Rheinmetall AG (ETR:RHM) Is Employing Capital Very Effectively

Today we’ll look at Rheinmetall AG (ETR:RHM) and reflect on its potential as an investment. Specifically, we’ll consider its Return On Capital Employed (ROCE), since that will give us an insight into how efficiently the business can generate profits from the capital it requires.

Firstly, we’ll go over how we calculate ROCE. Second, we’ll look at its ROCE compared to similar companies. Then we’ll determine how its current liabilities are affecting its ROCE.

Understanding Return On Capital Employed (ROCE)

ROCE measures the amount of pre-tax profits a company can generate from the capital employed in its business. All else being equal, a better business will have a higher ROCE. Ultimately, it is a useful but imperfect metric. Author Edwin Whiting says to be careful when comparing the ROCE of different businesses, since ‘No two businesses are exactly alike.

So, How Do We Calculate ROCE?

Analysts use this formula to calculate return on capital employed:

Return on Capital Employed = Earnings Before Interest and Tax (EBIT) ÷ (Total Assets – Current Liabilities)

Or for Rheinmetall:

0.11 = €474m ÷ (€7.1b – €2.9b) (Based on the trailing twelve months to September 2019.)

So, Rheinmetall has an ROCE of 11%.

Check out our latest analysis for Rheinmetall

Does Rheinmetall Have A Good ROCE?

ROCE is commonly used for comparing the performance of similar businesses. Using our data, we find that Rheinmetall’s ROCE is meaningfully better than the 5.4% average in the Industrials industry. I think that’s good to see, since it implies the company is better than other companies at making the most of its capital. Separate from Rheinmetall’s performance relative to its industry, its ROCE in absolute terms looks satisfactory, and it may be worth researching in more depth.

Our data shows that Rheinmetall currently has an ROCE of 11%, compared to its ROCE of 8.5% 3 years ago. This makes us think about whether the company has been reinvesting shrewdly. You can see in the image below how Rheinmetall’s ROCE compares to its industry. Click to see more on past growth.

XTRA:RHM Past Revenue and Net Income, February 4th 2020
XTRA:RHM Past Revenue and Net Income, February 4th 2020

Remember that this metric is backwards looking – it shows what has happened in the past, and does not accurately predict the future. ROCE can be misleading for companies in cyclical industries, with returns looking impressive during the boom times, but very weak during the busts. This is because ROCE only looks at one year, instead of considering returns across a whole cycle. Since the future is so important for investors, you should check out our free report on analyst forecasts for Rheinmetall.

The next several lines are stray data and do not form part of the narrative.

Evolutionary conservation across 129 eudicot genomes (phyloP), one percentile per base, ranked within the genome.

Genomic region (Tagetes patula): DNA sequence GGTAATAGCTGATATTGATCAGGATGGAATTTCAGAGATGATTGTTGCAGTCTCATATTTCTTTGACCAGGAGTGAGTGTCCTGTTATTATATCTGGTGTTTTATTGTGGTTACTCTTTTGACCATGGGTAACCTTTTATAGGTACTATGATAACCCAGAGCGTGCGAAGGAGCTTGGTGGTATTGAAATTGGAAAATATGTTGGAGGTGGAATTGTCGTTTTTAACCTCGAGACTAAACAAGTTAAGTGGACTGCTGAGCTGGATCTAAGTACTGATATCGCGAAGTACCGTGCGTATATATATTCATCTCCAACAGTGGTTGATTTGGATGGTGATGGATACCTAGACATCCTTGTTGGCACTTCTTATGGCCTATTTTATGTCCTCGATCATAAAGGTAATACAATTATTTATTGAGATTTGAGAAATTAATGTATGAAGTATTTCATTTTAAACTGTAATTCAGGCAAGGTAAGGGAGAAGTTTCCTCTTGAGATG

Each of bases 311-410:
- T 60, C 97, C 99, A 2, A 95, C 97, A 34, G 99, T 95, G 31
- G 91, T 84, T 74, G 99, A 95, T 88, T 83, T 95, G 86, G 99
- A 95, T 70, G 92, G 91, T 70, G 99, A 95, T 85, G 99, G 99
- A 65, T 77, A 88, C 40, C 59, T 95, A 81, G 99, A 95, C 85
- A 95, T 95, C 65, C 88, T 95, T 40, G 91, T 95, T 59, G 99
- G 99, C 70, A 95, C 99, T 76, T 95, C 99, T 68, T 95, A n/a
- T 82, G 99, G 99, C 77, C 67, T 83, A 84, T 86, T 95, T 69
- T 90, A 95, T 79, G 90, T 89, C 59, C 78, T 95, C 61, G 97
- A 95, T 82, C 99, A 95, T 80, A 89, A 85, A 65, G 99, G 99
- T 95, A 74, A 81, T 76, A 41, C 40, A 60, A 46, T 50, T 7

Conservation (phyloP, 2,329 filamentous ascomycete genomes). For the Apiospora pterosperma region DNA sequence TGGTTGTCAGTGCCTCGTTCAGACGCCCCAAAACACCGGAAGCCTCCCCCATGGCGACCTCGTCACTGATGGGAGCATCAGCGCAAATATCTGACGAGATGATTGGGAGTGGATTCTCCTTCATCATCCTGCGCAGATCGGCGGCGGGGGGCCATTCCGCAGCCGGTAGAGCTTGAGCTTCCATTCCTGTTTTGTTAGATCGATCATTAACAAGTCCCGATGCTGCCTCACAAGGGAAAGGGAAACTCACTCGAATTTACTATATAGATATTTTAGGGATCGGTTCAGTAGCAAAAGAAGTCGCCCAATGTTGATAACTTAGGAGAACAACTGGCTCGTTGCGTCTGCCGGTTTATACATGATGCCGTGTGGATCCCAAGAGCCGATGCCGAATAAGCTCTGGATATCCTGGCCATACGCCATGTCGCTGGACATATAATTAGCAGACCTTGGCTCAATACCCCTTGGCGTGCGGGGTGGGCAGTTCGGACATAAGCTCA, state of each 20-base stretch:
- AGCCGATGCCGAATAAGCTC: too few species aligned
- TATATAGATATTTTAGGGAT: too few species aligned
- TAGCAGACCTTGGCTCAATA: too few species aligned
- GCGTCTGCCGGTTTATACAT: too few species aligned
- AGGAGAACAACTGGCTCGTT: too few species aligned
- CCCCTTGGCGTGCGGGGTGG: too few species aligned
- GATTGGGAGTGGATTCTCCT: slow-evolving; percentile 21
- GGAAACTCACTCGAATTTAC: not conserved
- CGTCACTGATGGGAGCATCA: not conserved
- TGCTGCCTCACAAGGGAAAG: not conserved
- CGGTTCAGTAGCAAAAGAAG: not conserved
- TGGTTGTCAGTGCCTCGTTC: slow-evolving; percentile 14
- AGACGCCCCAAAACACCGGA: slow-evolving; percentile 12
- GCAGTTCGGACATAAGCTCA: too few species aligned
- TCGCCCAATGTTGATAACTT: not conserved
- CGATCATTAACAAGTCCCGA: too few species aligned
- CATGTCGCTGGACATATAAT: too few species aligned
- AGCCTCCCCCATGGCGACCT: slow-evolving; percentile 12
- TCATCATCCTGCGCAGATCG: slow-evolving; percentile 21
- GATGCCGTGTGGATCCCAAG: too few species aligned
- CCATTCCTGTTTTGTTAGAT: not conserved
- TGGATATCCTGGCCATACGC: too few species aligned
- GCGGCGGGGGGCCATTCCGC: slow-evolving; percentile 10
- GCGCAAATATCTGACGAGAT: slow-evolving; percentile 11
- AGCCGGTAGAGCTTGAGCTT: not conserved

What Are Current Liabilities, And How Do They Affect Rheinmetall’s ROCE?

Current liabilities include invoices, such as supplier payments, short-term debt, or a tax bill, that need to be paid within 12 months. The ROCE equation subtracts current liabilities from capital employed, so a company with a lot of current liabilities appears to have less capital employed, and a higher ROCE than otherwise. To check the impact of this, we calculate if a company has high current liabilities relative to its total assets.

Rheinmetall has current liabilities of €2.9b and total assets of €7.1b. Therefore its current liabilities are equivalent to approximately 40% of its total assets. Rheinmetall has a middling amount of current liabilities, increasing its ROCE somewhat.

The Bottom Line On Rheinmetall’s ROCE

Rheinmetall’s ROCE does look good, but the level of current liabilities also contribute to that. Rheinmetall shapes up well under this analysis, but it is far from the only business delivering excellent numbers . You might also want to check this free collection of companies delivering excellent earnings growth.

For those who like to find winning investments this free list of growing companies with recent insider purchasing, could be just the ticket.

If you spot an error that warrants correction, please contact the editor at editorial-team@simplywallst.com. This article by Simply Wall St is general in nature. It does not constitute a recommendation to buy or sell any stock, and does not take account of your objectives, or your financial situation. Simply Wall St has no position in the stocks mentioned.

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